Only real men respect women : the use of scripture in the violence against women pandemic : research article
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Violence against women is disturbing, and yet it remains endemic in all societies. The South African Government passed the Domestic Violence Act into law in 1998 (Act 116 of 1998) as part of the country’s local and international commitment to protecting the rights of women. The Domestic Violence Act is, however, but one tool for combating gender-based violence. Although violence against women particularly affects women, it also affects society at large in many negative ways. Now it is up to us as a society to determine each member’s role in the campaign to eradicate violence against women. The idea is that pastors, police, shelter workers, lawyers, therapists and counsellors should work together to prevent abuse. What is the role of the Church in preventing the abuse of women? What is the role of Scripture in this scenario? The main issue is: what drives men and women to strive for superior and subordinate roles and to be content with the situation? Could the answers to these questions be found in religion, our family structures or traditions? Culture shapes the roles of men and women in society - religion and traditions also play an important role. The Church has the responsibility to help believers understand their proper roles as men and women in marriage, and in society at large. We may not use Scripture to make women feel guilty for leaving an abusive relationship, nor to keep women in subordinate positions, or to encourage the view that men have power over women. Sermons that condemn abuse, won’t prevent it as long as we persist in proclaiming that patriarchy is prescribed by God, and that men are superior to women in relationships.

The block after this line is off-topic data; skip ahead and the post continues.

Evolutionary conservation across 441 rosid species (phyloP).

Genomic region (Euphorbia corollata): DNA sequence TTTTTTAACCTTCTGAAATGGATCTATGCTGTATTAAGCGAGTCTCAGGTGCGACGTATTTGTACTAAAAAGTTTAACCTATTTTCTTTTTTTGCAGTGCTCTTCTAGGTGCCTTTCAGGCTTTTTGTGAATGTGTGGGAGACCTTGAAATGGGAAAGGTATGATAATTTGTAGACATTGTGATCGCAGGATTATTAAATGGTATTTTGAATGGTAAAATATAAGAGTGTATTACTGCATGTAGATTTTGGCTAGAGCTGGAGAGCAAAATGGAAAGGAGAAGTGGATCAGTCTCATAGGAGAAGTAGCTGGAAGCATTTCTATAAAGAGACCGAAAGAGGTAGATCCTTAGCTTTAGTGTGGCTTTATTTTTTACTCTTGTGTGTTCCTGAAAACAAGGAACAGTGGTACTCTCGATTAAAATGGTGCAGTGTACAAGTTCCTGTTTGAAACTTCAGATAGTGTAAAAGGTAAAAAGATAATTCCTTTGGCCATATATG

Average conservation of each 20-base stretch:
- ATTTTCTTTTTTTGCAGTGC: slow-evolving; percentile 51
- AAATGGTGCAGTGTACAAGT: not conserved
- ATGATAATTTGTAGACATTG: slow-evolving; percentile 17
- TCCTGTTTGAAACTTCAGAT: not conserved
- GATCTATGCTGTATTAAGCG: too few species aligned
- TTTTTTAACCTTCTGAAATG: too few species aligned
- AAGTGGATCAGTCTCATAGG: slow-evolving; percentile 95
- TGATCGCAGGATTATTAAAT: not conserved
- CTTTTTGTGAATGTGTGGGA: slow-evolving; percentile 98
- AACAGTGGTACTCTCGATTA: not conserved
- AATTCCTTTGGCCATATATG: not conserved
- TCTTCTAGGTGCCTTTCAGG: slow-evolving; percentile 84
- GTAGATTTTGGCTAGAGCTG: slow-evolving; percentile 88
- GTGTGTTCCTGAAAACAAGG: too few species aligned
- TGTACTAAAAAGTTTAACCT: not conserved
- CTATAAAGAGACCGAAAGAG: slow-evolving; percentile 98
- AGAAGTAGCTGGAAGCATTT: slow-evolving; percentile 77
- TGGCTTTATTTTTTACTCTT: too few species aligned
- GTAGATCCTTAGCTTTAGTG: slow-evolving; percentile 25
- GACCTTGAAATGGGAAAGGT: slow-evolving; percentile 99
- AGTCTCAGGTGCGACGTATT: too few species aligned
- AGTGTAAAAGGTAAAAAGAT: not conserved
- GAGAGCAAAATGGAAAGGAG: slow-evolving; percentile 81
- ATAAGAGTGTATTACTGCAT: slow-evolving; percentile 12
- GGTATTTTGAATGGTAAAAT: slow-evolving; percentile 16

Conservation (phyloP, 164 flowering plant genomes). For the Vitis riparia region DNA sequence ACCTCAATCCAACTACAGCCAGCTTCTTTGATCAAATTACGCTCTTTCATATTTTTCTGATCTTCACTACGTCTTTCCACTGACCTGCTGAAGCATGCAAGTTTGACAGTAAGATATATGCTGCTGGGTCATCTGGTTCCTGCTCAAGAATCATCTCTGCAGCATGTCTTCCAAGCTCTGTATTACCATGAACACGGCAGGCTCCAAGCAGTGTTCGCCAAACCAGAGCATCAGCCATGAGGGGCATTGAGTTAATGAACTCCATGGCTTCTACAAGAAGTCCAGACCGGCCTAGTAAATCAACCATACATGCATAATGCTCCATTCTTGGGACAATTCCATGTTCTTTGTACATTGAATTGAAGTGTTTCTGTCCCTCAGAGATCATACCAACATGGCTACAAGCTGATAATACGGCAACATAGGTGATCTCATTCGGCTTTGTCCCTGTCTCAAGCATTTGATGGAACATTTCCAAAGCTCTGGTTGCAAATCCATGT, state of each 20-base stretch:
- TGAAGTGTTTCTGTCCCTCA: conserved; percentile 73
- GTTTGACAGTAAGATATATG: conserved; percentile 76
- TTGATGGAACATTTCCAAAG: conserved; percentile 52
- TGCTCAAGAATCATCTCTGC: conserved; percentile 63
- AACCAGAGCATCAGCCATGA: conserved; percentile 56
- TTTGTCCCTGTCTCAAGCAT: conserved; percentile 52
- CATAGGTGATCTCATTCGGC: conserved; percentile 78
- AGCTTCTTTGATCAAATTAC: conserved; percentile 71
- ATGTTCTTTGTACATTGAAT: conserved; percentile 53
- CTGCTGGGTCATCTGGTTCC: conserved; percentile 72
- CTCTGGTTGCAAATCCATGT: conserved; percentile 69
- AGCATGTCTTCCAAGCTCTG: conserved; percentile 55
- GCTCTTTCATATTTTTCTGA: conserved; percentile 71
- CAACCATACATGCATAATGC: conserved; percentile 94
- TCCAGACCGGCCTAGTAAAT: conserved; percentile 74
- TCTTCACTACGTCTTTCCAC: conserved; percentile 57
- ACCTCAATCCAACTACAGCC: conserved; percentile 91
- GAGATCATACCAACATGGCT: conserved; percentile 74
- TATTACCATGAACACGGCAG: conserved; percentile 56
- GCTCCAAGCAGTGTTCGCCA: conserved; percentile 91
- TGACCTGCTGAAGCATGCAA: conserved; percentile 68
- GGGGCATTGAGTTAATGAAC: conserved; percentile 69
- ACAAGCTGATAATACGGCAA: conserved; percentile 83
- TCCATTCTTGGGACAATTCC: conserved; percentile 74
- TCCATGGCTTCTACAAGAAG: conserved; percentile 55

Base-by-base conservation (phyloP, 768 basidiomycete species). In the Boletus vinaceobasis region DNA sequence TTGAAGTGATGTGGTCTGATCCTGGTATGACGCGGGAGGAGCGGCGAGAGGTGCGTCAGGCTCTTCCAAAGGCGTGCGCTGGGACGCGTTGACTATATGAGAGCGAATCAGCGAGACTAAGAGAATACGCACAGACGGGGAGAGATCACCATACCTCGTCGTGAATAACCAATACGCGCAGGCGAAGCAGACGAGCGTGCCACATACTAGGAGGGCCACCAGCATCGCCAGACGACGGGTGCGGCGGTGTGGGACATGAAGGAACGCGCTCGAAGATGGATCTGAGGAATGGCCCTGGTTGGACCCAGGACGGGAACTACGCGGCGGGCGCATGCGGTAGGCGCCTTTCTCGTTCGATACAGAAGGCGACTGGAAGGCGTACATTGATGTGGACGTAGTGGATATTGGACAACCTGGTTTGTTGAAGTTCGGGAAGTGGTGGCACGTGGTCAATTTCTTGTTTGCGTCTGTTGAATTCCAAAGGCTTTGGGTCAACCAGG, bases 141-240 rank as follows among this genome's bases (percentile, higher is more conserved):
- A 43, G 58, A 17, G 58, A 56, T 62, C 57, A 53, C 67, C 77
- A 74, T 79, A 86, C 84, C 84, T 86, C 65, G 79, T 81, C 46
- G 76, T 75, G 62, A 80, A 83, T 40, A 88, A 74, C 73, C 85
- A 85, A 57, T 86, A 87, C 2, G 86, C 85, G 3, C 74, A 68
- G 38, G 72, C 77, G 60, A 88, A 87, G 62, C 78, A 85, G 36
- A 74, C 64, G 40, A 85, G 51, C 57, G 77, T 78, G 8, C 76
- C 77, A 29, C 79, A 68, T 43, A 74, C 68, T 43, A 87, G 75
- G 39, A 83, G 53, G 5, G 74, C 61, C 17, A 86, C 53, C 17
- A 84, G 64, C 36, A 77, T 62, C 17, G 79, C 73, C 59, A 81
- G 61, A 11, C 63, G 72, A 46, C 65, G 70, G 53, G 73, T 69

- Faculty of Humanities